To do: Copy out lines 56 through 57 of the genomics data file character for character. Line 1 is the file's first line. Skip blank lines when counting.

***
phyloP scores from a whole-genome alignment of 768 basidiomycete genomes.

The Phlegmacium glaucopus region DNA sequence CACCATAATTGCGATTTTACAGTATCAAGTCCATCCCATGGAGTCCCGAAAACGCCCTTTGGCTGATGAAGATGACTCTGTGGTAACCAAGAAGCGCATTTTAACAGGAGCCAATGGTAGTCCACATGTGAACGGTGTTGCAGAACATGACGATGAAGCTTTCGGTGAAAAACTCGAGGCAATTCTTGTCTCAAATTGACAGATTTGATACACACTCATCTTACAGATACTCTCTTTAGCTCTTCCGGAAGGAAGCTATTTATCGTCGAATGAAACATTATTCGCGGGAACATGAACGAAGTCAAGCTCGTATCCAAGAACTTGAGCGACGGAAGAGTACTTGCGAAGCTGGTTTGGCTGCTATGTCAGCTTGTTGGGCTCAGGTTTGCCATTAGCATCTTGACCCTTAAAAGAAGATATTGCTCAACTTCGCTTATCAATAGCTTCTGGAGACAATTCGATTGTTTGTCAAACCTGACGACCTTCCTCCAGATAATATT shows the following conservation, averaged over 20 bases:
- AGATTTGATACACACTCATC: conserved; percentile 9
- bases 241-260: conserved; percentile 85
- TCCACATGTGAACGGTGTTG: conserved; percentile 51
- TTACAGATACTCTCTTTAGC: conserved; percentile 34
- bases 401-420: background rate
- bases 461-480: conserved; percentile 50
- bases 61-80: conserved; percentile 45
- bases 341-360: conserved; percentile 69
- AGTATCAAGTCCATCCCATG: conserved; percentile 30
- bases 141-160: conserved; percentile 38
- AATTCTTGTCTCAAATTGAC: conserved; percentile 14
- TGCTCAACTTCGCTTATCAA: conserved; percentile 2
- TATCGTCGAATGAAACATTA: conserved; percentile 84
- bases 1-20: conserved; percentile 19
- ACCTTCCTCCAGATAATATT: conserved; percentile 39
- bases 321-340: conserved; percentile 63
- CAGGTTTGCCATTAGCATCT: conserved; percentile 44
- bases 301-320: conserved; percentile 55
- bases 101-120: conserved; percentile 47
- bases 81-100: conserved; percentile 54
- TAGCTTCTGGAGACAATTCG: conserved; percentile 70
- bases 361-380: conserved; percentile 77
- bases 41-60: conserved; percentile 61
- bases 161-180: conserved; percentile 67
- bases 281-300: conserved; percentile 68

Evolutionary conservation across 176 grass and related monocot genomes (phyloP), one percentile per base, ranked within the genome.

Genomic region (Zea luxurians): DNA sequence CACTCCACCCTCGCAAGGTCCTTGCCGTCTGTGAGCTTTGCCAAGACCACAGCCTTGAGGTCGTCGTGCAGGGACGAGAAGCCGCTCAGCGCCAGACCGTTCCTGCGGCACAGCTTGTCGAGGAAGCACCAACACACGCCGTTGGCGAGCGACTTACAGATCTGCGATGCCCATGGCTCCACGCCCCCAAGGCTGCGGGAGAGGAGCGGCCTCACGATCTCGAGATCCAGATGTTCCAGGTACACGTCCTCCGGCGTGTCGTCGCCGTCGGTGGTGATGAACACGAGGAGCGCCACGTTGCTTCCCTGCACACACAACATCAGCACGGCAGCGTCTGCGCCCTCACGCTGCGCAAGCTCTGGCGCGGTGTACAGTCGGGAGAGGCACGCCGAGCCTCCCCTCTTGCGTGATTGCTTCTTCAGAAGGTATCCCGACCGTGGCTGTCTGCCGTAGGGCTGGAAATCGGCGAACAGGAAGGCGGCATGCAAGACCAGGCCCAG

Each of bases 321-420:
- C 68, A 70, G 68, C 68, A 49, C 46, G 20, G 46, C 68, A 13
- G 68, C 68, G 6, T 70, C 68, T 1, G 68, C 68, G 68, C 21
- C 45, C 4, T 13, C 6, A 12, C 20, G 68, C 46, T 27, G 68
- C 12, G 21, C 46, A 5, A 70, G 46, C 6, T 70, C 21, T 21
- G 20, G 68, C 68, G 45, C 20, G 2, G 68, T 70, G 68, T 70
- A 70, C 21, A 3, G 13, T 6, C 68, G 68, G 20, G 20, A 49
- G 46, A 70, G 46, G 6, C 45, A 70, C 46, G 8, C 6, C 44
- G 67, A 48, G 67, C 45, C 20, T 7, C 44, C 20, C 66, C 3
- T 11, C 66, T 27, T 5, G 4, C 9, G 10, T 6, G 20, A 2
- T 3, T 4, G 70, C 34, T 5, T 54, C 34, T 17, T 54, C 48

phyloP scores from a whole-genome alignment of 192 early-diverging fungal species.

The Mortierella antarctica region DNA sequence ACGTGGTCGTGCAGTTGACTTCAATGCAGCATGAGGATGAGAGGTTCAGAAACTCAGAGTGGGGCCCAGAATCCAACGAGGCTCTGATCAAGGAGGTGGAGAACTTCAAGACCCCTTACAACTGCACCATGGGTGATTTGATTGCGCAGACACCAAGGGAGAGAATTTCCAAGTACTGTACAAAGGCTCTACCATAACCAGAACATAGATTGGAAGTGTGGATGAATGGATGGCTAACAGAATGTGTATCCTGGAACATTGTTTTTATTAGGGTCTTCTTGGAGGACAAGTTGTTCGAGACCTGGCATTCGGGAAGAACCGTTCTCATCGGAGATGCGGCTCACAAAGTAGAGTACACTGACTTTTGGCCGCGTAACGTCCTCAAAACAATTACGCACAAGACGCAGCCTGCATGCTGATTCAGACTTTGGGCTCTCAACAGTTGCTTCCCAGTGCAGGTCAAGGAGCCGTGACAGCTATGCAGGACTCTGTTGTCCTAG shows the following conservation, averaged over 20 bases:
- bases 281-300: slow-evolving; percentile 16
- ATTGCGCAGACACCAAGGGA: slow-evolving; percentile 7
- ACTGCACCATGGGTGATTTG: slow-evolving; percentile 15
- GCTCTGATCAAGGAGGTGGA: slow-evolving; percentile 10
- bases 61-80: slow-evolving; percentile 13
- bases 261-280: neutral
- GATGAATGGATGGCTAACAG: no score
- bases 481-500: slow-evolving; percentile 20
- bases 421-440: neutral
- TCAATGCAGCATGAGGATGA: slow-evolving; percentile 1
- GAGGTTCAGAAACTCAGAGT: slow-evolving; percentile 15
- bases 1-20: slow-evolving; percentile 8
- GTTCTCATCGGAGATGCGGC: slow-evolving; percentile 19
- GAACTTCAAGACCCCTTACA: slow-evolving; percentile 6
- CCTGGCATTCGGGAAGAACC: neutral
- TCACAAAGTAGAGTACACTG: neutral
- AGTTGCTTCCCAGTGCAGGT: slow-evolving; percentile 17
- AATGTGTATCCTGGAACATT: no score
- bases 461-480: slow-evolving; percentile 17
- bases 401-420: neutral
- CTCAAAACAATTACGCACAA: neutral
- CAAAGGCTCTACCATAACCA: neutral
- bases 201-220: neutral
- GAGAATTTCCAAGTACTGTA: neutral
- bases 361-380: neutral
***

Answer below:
- GAACTTCAAGACCCCTTACA: slow-evolving; percentile 6
- CCTGGCATTCGGGAAGAACC: neutral